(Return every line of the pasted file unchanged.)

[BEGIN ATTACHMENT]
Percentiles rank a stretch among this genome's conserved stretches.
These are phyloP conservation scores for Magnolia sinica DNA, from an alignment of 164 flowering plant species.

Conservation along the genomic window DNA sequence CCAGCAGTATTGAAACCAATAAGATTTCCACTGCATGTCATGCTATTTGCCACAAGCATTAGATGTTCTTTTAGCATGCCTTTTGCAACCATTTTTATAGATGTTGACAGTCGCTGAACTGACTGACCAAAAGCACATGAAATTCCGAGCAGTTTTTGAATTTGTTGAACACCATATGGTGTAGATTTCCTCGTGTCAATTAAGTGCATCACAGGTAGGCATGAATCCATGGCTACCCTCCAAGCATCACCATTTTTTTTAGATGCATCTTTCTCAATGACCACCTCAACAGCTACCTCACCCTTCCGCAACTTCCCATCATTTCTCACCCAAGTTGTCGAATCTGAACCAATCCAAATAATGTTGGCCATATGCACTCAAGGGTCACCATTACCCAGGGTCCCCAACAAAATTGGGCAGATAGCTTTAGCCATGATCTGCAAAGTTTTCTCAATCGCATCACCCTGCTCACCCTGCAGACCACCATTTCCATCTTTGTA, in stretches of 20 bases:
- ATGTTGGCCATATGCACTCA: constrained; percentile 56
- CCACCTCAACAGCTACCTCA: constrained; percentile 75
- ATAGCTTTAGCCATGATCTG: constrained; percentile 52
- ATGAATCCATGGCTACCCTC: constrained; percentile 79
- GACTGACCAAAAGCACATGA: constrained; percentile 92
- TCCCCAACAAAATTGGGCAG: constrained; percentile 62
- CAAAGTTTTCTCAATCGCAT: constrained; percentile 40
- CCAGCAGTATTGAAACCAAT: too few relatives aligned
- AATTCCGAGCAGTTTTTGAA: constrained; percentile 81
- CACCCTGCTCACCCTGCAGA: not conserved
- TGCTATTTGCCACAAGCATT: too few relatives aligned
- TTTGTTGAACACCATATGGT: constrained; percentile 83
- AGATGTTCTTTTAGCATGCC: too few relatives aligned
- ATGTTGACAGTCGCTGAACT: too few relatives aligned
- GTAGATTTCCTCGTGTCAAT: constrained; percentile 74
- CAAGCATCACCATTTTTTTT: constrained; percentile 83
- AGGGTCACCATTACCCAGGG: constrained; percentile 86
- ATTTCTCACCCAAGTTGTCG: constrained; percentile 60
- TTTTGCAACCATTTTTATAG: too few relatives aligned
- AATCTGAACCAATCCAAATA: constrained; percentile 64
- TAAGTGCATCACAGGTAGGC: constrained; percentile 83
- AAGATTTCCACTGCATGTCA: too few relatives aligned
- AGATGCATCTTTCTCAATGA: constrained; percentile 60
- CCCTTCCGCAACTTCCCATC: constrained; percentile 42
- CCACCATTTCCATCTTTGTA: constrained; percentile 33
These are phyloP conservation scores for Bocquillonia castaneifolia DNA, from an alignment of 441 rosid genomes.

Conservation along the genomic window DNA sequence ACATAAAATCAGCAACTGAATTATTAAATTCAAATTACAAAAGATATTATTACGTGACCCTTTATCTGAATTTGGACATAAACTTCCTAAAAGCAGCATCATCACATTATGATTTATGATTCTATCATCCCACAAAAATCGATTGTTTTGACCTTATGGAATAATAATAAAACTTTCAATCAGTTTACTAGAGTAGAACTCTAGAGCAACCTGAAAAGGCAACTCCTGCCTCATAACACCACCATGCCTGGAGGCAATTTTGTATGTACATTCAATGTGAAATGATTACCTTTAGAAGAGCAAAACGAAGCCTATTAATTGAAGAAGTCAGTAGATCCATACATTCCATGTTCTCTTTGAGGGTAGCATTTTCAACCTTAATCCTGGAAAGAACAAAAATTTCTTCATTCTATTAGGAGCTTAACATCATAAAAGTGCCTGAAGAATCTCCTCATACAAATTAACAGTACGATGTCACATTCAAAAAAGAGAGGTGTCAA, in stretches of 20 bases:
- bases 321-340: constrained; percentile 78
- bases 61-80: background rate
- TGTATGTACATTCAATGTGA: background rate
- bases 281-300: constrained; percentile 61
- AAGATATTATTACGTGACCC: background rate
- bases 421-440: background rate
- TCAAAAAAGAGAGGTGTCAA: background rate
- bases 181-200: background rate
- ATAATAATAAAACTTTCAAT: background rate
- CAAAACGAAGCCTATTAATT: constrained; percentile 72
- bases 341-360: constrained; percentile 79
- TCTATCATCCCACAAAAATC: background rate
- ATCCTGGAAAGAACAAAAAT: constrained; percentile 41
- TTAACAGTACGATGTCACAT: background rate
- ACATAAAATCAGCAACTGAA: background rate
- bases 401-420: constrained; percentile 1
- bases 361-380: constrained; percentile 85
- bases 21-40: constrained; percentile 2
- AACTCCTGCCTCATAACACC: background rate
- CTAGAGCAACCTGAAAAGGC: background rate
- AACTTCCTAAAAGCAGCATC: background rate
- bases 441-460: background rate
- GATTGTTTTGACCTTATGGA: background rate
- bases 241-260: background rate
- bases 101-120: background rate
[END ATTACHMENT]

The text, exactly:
Percentiles rank a stretch among this genome's conserved stretches.
These are phyloP conservation scores for Magnolia sinica DNA, from an alignment of 164 flowering plant species.

Conservation along the genomic window DNA sequence CCAGCAGTATTGAAACCAATAAGATTTCCACTGCATGTCATGCTATTTGCCACAAGCATTAGATGTTCTTTTAGCATGCCTTTTGCAACCATTTTTATAGATGTTGACAGTCGCTGAACTGACTGACCAAAAGCACATGAAATTCCGAGCAGTTTTTGAATTTGTTGAACACCATATGGTGTAGATTTCCTCGTGTCAATTAAGTGCATCACAGGTAGGCATGAATCCATGGCTACCCTCCAAGCATCACCATTTTTTTTAGATGCATCTTTCTCAATGACCACCTCAACAGCTACCTCACCCTTCCGCAACTTCCCATCATTTCTCACCCAAGTTGTCGAATCTGAACCAATCCAAATAATGTTGGCCATATGCACTCAAGGGTCACCATTACCCAGGGTCCCCAACAAAATTGGGCAGATAGCTTTAGCCATGATCTGCAAAGTTTTCTCAATCGCATCACCCTGCTCACCCTGCAGACCACCATTTCCATCTTTGTA, in stretches of 20 bases:
- ATGTTGGCCATATGCACTCA: constrained; percentile 56
- CCACCTCAACAGCTACCTCA: constrained; percentile 75
- ATAGCTTTAGCCATGATCTG: constrained; percentile 52
- ATGAATCCATGGCTACCCTC: constrained; percentile 79
- GACTGACCAAAAGCACATGA: constrained; percentile 92
- TCCCCAACAAAATTGGGCAG: constrained; percentile 62
- CAAAGTTTTCTCAATCGCAT: constrained; percentile 40
- CCAGCAGTATTGAAACCAAT: too few relatives aligned
- AATTCCGAGCAGTTTTTGAA: constrained; percentile 81
- CACCCTGCTCACCCTGCAGA: not conserved
- TGCTATTTGCCACAAGCATT: too few relatives aligned
- TTTGTTGAACACCATATGGT: constrained; percentile 83
- AGATGTTCTTTTAGCATGCC: too few relatives aligned
- ATGTTGACAGTCGCTGAACT: too few relatives aligned
- GTAGATTTCCTCGTGTCAAT: constrained; percentile 74
- CAAGCATCACCATTTTTTTT: constrained; percentile 83
- AGGGTCACCATTACCCAGGG: constrained; percentile 86
- ATTTCTCACCCAAGTTGTCG: constrained; percentile 60
- TTTTGCAACCATTTTTATAG: too few relatives aligned
- AATCTGAACCAATCCAAATA: constrained; percentile 64
- TAAGTGCATCACAGGTAGGC: constrained; percentile 83
- AAGATTTCCACTGCATGTCA: too few relatives aligned
- AGATGCATCTTTCTCAATGA: constrained; percentile 60
- CCCTTCCGCAACTTCCCATC: constrained; percentile 42
- CCACCATTTCCATCTTTGTA: constrained; percentile 33
These are phyloP conservation scores for Bocquillonia castaneifolia DNA, from an alignment of 441 rosid genomes.

Conservation along the genomic window DNA sequence ACATAAAATCAGCAACTGAATTATTAAATTCAAATTACAAAAGATATTATTACGTGACCCTTTATCTGAATTTGGACATAAACTTCCTAAAAGCAGCATCATCACATTATGATTTATGATTCTATCATCCCACAAAAATCGATTGTTTTGACCTTATGGAATAATAATAAAACTTTCAATCAGTTTACTAGAGTAGAACTCTAGAGCAACCTGAAAAGGCAACTCCTGCCTCATAACACCACCATGCCTGGAGGCAATTTTGTATGTACATTCAATGTGAAATGATTACCTTTAGAAGAGCAAAACGAAGCCTATTAATTGAAGAAGTCAGTAGATCCATACATTCCATGTTCTCTTTGAGGGTAGCATTTTCAACCTTAATCCTGGAAAGAACAAAAATTTCTTCATTCTATTAGGAGCTTAACATCATAAAAGTGCCTGAAGAATCTCCTCATACAAATTAACAGTACGATGTCACATTCAAAAAAGAGAGGTGTCAA, in stretches of 20 bases:
- bases 321-340: constrained; percentile 78
- bases 61-80: background rate
- TGTATGTACATTCAATGTGA: background rate
- bases 281-300: constrained; percentile 61
- AAGATATTATTACGTGACCC: background rate
- bases 421-440: background rate
- TCAAAAAAGAGAGGTGTCAA: background rate
- bases 181-200: background rate
- ATAATAATAAAACTTTCAAT: background rate
- CAAAACGAAGCCTATTAATT: constrained; percentile 72
- bases 341-360: constrained; percentile 79
- TCTATCATCCCACAAAAATC: background rate
- ATCCTGGAAAGAACAAAAAT: constrained; percentile 41
- TTAACAGTACGATGTCACAT: background rate
- ACATAAAATCAGCAACTGAA: background rate
- bases 401-420: constrained; percentile 1
- bases 361-380: constrained; percentile 85
- bases 21-40: constrained; percentile 2
- AACTCCTGCCTCATAACACC: background rate
- CTAGAGCAACCTGAAAAGGC: background rate
- AACTTCCTAAAAGCAGCATC: background rate
- bases 441-460: background rate
- GATTGTTTTGACCTTATGGA: background rate
- bases 241-260: background rate
- bases 101-120: background rate